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Central nervous system
Headaches are one of the most common pain complaints. Most people get headaches from time to time and they are usually just an inconvenience. However, some headaches are more frequent or severe, causing concern and disrupting family, social and working life. In rare cases, a headache may be a sign of a more serious condition.
The most common types of headaches are tension headache and vascular headache.

Tension headache is thought to be due to a tightening of the facial and neck muscles, possibly triggered by emotional stress, poor posture, eye strain, bright lights, dehydration, hunger, food intolerances, menstruation, coughs and colds, even to changes in the weather. Tension in the muscles is detected by pain receptors in nerves located in the scalp, causing the sensation of a headache. It is possible to develop headaches when using medication over long periods to relieve the headaches, this is called rebound. Sufferers find that they are experiencing more and more headaches, often daily, and that they require increasing amounts of medication to relieve them, creating a vicious cycle.

Vascular headaches are caused by a change in the blood vessels supplying the brain. Although the brain itself does not experience pain, there are receptors in the blood vessels which respond to the vascular changes, causing the sensation of pain. It is not known what causes these vascular changes but they can be triggered by chocolate, alcohol and strong smells. There are two types of vascular headache, migraine and cluster headache. Cluster headache will be explained in this section, for a more detailed explanation of migraine, please refer to Migraine in its own section.
A tension headache is a feeling of pressure or a tight band around the head. A constant throbbing pain is experienced on both sides of the head, extending across the forehead and sometimes creating a feeling of tension in the muscles of the neck. Pain builds up gradually, is generally mild to moderate in severity and usually lasts for a few hours.

A cluster headache is a rare form of headache where the pain occurs on one side of the head, is centred round one eye and is described as searing, excruciating, knife-like or boring into the eye. The eyelid will droop and the eye becomes red and watery. Individual attacks start quickly and last only a short time but they occur in 'clusters', ranging from once every other day, up to eight times a day. Clusters usually last for six to eight weeks with periods of remission which can last months or years.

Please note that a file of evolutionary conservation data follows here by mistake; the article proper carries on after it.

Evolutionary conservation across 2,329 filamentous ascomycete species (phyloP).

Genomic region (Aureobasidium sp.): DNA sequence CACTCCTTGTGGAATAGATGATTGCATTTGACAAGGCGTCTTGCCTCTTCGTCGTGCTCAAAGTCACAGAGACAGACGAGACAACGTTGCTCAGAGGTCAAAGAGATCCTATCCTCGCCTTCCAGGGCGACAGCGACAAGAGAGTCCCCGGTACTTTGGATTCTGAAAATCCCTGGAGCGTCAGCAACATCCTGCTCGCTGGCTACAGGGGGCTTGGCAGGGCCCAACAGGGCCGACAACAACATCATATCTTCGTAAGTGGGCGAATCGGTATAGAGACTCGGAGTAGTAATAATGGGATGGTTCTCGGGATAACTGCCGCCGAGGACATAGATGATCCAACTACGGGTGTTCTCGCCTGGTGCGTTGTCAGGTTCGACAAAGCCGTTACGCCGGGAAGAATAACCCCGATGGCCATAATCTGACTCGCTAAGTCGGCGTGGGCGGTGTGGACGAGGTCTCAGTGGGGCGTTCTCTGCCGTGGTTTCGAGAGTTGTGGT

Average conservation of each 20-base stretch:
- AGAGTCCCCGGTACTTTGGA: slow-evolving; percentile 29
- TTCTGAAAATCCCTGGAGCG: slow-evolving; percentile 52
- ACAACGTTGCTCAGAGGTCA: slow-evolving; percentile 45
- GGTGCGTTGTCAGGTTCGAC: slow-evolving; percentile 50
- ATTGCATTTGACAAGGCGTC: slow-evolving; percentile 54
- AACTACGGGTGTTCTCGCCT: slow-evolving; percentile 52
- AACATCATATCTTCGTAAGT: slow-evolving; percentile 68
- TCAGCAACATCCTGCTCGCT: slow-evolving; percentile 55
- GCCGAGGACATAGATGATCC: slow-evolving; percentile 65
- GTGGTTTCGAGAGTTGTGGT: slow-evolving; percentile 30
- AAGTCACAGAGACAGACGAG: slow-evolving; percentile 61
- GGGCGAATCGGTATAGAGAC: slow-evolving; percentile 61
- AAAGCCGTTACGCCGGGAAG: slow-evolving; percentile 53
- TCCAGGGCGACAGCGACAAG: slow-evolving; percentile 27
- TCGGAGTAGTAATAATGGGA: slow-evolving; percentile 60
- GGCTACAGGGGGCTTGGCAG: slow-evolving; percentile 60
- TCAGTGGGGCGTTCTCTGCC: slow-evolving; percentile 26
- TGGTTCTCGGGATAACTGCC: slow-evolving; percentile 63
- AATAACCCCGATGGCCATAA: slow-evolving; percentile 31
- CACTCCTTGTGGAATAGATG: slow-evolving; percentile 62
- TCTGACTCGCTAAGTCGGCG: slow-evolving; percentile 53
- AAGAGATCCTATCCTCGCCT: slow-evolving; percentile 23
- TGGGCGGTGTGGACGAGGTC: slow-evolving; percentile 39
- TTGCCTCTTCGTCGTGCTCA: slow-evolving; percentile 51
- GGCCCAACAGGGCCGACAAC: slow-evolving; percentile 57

Pain killers in the form of tablets or capsules containing paracetamol, aspirin or ibuprofen are available over the counter. They are most effective when taken at the first signs of a headache beginning.

For the short term treatment of acute, moderate pain which is not relieved by paracetamol, ibuprofen or aspirin alone, the pharmacist may recommend codeine or dihydrocodeine. However, it is important that these two medicines are taken for no more than 3 days as they may cause addiction and their over use may actually cause headaches. In fact, the over use of all analgesics should be avoided and it is important not to exceed the recommended dose. Aspirin or aspirin-based products should not be given to children under 16 years of age.

Cluster headaches do not tend to be eased by simple analgesics, but they can be treated with an injection of a drug called sumatriptan. If cluster headaches occur very frequently, drugs such as clonidine and methysergide can be used to prevent attacks. They all act by altering the vascular response, causing constriction in the blood vessels supplying the brain and therefore easing the pain. These drugs can not be bought over the counter, but may be obtained on a prescription.
When to see your pharmacist
All of the analgesics for the treatment of tension headache can be obtained from your local pharmacy without a prescription. If you are worried about your headaches, it is important that you talk to the pharmacist and describe your symptoms and when they occur. Your pharmacist will be able to tell if you have a tension headache, cluster headaches or a migraine and will be able to recommend an appropriate course of treatment or suggest that you see your doctor. Also tell your pharmacist if you are taking any other medicines as sometimes these may be the cause of your headache.